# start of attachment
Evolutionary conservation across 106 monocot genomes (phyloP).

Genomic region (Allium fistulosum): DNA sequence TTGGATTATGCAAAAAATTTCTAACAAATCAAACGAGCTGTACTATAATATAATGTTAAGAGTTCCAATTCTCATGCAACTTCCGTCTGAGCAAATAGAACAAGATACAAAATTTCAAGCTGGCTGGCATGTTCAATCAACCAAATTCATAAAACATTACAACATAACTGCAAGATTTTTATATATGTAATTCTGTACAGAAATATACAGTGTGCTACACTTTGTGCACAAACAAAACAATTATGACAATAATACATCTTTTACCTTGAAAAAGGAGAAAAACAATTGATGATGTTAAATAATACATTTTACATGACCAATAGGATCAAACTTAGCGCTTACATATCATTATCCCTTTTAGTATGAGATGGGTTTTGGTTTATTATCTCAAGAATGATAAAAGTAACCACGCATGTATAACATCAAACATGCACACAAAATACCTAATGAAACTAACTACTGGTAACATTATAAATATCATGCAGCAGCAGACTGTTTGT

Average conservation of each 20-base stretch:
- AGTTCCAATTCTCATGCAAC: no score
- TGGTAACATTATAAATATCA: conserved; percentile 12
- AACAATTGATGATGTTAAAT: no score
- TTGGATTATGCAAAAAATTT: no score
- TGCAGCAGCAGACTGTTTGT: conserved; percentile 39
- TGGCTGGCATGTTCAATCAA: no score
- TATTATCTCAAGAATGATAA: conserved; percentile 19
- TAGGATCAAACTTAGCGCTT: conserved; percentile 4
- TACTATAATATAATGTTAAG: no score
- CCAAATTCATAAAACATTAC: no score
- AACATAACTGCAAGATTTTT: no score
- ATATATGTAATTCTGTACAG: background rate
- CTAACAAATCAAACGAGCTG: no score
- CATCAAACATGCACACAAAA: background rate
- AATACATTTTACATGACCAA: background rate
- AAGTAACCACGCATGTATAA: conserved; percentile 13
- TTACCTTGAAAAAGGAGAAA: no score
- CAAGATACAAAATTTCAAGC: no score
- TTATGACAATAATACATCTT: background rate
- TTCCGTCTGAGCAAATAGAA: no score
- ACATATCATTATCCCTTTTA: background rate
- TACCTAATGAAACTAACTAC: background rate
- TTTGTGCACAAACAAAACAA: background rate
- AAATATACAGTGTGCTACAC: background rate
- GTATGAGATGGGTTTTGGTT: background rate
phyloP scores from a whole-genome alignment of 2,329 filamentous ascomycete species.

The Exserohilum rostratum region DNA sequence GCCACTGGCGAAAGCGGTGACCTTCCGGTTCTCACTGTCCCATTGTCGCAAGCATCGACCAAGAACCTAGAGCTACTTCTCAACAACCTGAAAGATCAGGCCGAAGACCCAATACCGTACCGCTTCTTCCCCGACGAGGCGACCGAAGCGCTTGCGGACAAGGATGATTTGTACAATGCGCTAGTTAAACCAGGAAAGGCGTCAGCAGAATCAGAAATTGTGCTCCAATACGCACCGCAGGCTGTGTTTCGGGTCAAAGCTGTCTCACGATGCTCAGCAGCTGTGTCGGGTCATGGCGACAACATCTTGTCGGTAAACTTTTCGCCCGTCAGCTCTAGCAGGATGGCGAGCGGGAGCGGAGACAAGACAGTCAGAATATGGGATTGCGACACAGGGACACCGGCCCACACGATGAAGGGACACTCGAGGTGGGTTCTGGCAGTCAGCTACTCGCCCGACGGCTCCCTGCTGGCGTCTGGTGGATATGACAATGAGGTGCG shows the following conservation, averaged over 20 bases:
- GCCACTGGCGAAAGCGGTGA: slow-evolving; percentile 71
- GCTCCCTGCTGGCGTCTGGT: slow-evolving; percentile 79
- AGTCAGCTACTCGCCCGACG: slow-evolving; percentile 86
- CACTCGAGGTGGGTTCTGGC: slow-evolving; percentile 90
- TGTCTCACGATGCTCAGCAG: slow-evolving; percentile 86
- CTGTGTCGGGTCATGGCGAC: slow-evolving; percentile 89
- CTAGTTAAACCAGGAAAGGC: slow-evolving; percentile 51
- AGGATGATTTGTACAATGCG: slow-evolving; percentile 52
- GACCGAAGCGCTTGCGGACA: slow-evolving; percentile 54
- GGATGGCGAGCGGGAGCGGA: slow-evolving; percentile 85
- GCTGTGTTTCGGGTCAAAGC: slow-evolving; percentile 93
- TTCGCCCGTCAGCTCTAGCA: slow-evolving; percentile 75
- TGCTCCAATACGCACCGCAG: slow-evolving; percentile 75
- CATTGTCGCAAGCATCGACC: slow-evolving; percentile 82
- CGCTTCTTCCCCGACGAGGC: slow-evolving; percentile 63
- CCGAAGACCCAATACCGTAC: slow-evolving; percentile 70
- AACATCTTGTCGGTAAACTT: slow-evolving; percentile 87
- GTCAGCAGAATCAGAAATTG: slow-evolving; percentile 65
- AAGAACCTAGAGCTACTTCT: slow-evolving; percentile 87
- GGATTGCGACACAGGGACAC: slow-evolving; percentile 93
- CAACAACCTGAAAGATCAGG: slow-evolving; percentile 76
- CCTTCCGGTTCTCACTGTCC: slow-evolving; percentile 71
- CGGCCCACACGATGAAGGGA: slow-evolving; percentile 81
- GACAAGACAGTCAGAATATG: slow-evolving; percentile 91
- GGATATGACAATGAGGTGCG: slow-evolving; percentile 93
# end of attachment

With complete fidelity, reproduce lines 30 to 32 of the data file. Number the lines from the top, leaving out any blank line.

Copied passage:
The Exserohilum rostratum region DNA sequence GCCACTGGCGAAAGCGGTGACCTTCCGGTTCTCACTGTCCCATTGTCGCAAGCATCGACCAAGAACCTAGAGCTACTTCTCAACAACCTGAAAGATCAGGCCGAAGACCCAATACCGTACCGCTTCTTCCCCGACGAGGCGACCGAAGCGCTTGCGGACAAGGATGATTTGTACAATGCGCTAGTTAAACCAGGAAAGGCGTCAGCAGAATCAGAAATTGTGCTCCAATACGCACCGCAGGCTGTGTTTCGGGTCAAAGCTGTCTCACGATGCTCAGCAGCTGTGTCGGGTCATGGCGACAACATCTTGTCGGTAAACTTTTCGCCCGTCAGCTCTAGCAGGATGGCGAGCGGGAGCGGAGACAAGACAGTCAGAATATGGGATTGCGACACAGGGACACCGGCCCACACGATGAAGGGACACTCGAGGTGGGTTCTGGCAGTCAGCTACTCGCCCGACGGCTCCCTGCTGGCGTCTGGTGGATATGACAATGAGGTGCG shows the following conservation, averaged over 20 bases:
- GCCACTGGCGAAAGCGGTGA: slow-evolving; percentile 71
- GCTCCCTGCTGGCGTCTGGT: slow-evolving; percentile 79